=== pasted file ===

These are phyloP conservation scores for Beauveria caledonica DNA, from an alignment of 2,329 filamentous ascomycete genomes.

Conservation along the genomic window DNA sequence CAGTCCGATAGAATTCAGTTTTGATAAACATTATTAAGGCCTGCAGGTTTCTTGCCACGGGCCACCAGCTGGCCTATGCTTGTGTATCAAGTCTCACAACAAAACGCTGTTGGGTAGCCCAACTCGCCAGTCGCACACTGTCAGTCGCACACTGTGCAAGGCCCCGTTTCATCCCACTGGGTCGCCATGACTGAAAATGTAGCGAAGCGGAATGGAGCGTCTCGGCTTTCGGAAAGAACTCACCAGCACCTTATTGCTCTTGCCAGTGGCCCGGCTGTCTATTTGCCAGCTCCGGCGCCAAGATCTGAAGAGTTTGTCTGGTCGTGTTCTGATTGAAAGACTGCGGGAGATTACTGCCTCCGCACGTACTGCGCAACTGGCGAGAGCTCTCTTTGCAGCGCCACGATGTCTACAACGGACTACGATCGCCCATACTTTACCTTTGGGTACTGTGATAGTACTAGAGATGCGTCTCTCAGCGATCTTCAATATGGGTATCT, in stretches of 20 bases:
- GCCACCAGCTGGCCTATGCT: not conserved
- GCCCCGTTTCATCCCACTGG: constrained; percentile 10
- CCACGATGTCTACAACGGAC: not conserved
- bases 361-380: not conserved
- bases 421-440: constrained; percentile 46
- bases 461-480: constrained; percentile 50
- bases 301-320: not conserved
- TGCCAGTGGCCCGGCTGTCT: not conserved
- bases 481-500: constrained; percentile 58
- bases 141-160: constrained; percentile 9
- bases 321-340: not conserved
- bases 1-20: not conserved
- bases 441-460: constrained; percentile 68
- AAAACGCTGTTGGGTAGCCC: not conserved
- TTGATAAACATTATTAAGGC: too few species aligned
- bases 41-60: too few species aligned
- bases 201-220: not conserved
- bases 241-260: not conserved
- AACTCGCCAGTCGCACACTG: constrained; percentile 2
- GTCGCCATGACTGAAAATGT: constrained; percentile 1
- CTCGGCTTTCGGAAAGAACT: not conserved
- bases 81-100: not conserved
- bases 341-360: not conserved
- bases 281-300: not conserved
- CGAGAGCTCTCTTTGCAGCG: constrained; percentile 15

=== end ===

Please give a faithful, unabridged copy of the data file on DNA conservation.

These are phyloP conservation scores for Beauveria caledonica DNA, from an alignment of 2,329 filamentous ascomycete genomes.

Conservation along the genomic window DNA sequence CAGTCCGATAGAATTCAGTTTTGATAAACATTATTAAGGCCTGCAGGTTTCTTGCCACGGGCCACCAGCTGGCCTATGCTTGTGTATCAAGTCTCACAACAAAACGCTGTTGGGTAGCCCAACTCGCCAGTCGCACACTGTCAGTCGCACACTGTGCAAGGCCCCGTTTCATCCCACTGGGTCGCCATGACTGAAAATGTAGCGAAGCGGAATGGAGCGTCTCGGCTTTCGGAAAGAACTCACCAGCACCTTATTGCTCTTGCCAGTGGCCCGGCTGTCTATTTGCCAGCTCCGGCGCCAAGATCTGAAGAGTTTGTCTGGTCGTGTTCTGATTGAAAGACTGCGGGAGATTACTGCCTCCGCACGTACTGCGCAACTGGCGAGAGCTCTCTTTGCAGCGCCACGATGTCTACAACGGACTACGATCGCCCATACTTTACCTTTGGGTACTGTGATAGTACTAGAGATGCGTCTCTCAGCGATCTTCAATATGGGTATCT, in stretches of 20 bases:
- GCCACCAGCTGGCCTATGCT: not conserved
- GCCCCGTTTCATCCCACTGG: constrained; percentile 10
- CCACGATGTCTACAACGGAC: not conserved
- bases 361-380: not conserved
- bases 421-440: constrained; percentile 46
- bases 461-480: constrained; percentile 50
- bases 301-320: not conserved
- TGCCAGTGGCCCGGCTGTCT: not conserved
- bases 481-500: constrained; percentile 58
- bases 141-160: constrained; percentile 9
- bases 321-340: not conserved
- bases 1-20: not conserved
- bases 441-460: constrained; percentile 68
- AAAACGCTGTTGGGTAGCCC: not conserved
- TTGATAAACATTATTAAGGC: too few species aligned
- bases 41-60: too few species aligned
- bases 201-220: not conserved
- bases 241-260: not conserved
- AACTCGCCAGTCGCACACTG: constrained; percentile 2
- GTCGCCATGACTGAAAATGT: constrained; percentile 1
- CTCGGCTTTCGGAAAGAACT: not conserved
- bases 81-100: not conserved
- bases 341-360: not conserved
- bases 281-300: not conserved
- CGAGAGCTCTCTTTGCAGCG: constrained; percentile 15